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Millions Recovered

  • $5,400,000.00 settlement involving a seaman who fell from a stairway during fire and boat drill aboard a container ship sustaining quadriplegic injuries. Partners Mellusi and Shisha personally inspected the vessel taking hundreds of measurements and still and videos of every stairway in the ship’s main deck house. The data was compared with the vessel’s design plans in our library which demonstrated the vessel had been negligently constructed in that it failed to follow the naval architect’s original design specifications.
  • $2,400,000 jury award to a licensed marine engineer who sustained permanent knee injuries while attempting to remove a 200 lb. valve from an overhead piping system. Partner Mellusi personally inspected the ship’s engine room taking detailed photos and measurements. A duplicate valve was obtained from a maritime junkyard and was brought into court along with an auto-shop mechanical hoist capable of lifting it 12 feet to demonstrate the vessel lacked suitable means to perform this work safely. The jury award was in top ten verdicts in the United States for a comparable knee injury. The case was tried to verdict in a New York Federal Court.
  • $2,980,000.00 jury award to a ship’s cook for back injury resulting from insufficient procedures for moving ship stores. Case tried in New York federal court.
  • $2,700,000.00 settlement to a mate on a Tanker vessel who sustained multiple fractures.
  • $2,000,000.00 was awarded to a barge deckhand – wrongful death.
  • $1,827,000 awarded to a marine engineer working on a US Government supply vessel who fell into an unguarded ventilation fan causing neck, shoulder and hand injuries. The case was tried non-jury before a federal judge in Baltimore Federal Court. The court award was subsequently determined to be within the highest ten verdicts for the State of Maryland in 2009.
  • $1,200,000.00 jury award to a ship’s Bosun who sustained shoulder and neck injuries while attempting to move plywood sheets on main deck of vessel during 40 knot winds. Case tried in New York Federal Court.
  • $950,000 awarded to passenger killed when his recreational boat came into collision with tow wire of tug and barge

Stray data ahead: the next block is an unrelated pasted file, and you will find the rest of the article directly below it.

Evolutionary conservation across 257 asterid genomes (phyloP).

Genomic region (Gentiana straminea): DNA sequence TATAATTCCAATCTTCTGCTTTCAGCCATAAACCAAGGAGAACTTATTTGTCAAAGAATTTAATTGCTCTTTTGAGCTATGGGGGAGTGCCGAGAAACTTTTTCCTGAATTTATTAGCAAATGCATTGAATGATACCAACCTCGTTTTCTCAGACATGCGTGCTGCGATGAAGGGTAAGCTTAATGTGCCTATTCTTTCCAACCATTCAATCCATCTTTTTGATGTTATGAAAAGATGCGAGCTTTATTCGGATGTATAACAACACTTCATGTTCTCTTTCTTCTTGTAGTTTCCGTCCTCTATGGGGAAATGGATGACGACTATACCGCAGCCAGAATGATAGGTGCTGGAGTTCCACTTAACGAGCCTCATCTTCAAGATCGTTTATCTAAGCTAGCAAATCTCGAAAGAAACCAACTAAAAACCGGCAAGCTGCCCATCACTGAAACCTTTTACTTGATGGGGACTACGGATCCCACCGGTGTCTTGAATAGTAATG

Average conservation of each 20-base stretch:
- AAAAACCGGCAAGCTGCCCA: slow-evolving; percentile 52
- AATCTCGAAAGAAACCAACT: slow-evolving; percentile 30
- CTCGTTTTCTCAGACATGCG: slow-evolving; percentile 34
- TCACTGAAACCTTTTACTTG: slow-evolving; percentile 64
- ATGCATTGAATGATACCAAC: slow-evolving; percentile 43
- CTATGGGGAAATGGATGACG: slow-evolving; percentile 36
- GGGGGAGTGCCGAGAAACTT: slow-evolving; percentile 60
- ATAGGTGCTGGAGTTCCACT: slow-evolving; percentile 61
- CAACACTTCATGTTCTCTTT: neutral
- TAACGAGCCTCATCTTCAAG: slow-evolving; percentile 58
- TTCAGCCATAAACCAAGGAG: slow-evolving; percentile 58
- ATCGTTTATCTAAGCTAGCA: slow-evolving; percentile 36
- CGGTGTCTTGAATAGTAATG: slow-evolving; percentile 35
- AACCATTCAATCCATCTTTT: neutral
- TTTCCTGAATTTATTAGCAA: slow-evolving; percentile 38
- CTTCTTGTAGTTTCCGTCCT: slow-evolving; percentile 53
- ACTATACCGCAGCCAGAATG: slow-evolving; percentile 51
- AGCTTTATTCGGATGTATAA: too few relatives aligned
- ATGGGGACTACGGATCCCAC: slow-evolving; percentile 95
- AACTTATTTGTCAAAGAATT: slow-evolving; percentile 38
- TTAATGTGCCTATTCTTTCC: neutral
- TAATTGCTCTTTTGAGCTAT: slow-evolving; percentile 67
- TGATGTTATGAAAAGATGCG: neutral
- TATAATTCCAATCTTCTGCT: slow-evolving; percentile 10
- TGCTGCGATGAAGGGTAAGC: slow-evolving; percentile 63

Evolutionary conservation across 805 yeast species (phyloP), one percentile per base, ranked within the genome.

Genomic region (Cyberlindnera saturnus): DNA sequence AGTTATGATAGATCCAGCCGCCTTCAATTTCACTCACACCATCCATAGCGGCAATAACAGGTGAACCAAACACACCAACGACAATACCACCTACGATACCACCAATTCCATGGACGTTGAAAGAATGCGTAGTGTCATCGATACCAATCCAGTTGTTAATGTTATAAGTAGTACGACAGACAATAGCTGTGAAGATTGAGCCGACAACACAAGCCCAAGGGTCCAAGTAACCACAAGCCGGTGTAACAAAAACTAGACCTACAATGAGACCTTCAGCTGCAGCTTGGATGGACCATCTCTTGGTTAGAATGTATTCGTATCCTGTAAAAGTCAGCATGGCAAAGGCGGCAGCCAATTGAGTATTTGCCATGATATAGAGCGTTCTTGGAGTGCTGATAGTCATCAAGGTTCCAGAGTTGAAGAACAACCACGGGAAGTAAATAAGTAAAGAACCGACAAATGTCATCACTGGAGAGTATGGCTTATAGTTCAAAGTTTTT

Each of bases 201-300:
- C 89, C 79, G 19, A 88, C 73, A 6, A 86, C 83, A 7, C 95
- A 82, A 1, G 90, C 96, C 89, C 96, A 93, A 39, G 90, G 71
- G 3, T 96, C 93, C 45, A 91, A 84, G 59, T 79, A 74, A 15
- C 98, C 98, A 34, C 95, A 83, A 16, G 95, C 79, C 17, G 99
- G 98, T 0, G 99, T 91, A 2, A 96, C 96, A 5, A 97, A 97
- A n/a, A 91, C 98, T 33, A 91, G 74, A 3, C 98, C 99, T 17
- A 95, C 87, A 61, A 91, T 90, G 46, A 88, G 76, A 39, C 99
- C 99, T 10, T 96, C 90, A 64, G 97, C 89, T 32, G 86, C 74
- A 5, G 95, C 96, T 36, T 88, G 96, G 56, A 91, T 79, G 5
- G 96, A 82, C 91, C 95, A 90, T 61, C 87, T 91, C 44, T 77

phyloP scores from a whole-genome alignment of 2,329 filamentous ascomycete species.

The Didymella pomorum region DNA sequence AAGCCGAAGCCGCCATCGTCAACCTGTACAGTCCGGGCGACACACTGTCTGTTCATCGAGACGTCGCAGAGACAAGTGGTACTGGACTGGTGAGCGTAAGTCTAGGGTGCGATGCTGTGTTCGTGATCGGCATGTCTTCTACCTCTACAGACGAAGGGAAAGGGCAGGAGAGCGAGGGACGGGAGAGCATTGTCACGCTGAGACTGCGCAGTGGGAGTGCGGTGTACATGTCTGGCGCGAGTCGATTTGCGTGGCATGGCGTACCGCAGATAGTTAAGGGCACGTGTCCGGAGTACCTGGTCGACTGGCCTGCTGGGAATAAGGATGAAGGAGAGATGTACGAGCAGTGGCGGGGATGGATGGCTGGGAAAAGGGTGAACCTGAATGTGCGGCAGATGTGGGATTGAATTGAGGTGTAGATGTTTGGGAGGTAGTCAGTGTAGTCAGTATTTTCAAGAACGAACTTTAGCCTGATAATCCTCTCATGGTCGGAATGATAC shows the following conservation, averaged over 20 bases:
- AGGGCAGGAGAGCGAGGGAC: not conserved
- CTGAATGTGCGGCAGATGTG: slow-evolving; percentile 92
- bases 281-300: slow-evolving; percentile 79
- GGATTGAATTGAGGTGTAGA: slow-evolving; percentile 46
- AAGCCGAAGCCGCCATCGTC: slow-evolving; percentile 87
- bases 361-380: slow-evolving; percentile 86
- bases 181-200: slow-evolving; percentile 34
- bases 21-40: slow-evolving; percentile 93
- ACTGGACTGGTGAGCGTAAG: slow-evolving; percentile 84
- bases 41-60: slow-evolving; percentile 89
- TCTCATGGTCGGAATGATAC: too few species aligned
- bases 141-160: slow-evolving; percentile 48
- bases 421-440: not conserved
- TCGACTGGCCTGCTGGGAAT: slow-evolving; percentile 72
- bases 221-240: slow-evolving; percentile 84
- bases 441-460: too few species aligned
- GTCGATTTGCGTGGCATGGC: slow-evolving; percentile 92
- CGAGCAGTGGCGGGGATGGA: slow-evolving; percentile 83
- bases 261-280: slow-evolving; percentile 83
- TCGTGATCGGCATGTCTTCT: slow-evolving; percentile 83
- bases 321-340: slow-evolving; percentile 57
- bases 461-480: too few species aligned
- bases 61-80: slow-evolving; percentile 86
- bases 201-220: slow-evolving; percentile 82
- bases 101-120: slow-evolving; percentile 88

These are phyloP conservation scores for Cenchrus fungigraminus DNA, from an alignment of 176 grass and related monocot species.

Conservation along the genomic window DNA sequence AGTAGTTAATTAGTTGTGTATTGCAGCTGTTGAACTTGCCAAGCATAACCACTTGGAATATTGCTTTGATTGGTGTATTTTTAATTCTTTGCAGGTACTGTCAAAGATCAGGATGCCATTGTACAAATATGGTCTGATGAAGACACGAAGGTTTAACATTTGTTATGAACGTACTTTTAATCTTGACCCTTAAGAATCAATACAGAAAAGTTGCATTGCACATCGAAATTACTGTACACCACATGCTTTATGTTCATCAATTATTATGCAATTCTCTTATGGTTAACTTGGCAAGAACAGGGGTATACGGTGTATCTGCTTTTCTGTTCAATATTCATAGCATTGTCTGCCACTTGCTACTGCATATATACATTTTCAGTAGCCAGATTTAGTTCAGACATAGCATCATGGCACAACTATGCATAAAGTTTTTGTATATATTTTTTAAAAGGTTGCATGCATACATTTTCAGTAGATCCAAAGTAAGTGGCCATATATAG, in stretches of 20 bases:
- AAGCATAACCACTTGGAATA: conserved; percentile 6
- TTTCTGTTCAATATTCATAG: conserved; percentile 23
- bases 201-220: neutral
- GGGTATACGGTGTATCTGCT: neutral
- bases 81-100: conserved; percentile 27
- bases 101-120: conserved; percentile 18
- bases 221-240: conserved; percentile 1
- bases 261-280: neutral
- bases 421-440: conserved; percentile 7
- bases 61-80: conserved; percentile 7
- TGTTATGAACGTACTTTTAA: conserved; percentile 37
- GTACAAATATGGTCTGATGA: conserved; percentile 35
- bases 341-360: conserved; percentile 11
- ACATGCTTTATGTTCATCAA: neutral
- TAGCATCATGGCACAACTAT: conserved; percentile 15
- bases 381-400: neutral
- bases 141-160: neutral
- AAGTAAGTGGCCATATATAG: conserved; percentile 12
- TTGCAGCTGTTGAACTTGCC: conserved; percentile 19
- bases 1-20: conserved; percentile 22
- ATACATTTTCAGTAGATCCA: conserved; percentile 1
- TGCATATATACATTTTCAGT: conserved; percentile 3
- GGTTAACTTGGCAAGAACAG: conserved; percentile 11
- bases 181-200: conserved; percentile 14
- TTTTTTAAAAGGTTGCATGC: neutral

• $850,000 settlement, Federal Court Allentown PA., to seaman sustained herniated disk while lifting a 110 lbs crane hooks.
  • $840,000 jury award to a seaman who fell from ladder while painting sustaining fractured wrist.
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Falling accidents do not always happen above deck

If you are like other people in New York City, you may have decided to pursue a career at sea. The rolling ocean waves, the salty air and ability to travel to foreign places are big allures but there are also a lot of risks for injury. Here at Tabak Mellusi & Shisha LLP, we know that a sudden accident can end your dream of sailing the high seas and that not all accidents occur above deck.

According to Gard insurance, even tasks within a ship’s enclosed spaces, including tanks, can easily become the scene of a workplace accident, especially if ship operators and owners fail to take preventative steps to protect you. Falls are a big problem, since most companies do not really think about the possibility. One seaman lost his life when he fell inside a tank. The cause was an open maintenance access in the stringer plate, which was not secured before he climbed down the first ladder.

It is important that inspections are made before work on tanks or other spaces below deck is begun to identify any hazards that exist. These hazards could include the following:

  •          Pipes
  •          Slippery surfaces on ladder rungs, surfaces and decks
  •          Structural arrangement that poses a risk of injury
  •          Tight hatchways

If hazards are found, you, as a worker, should be provided personal gear like a safety harness, hard helmet, gloves or other items; temporary handrails should be installed so that you have something to grab if you start losing your balance; markings should be placed to warn you of a dangerous area; and extra lighting should be brought in or installed so that you can see what you are doing in the space. For more information on the risks seamen face, please visit our web page. 

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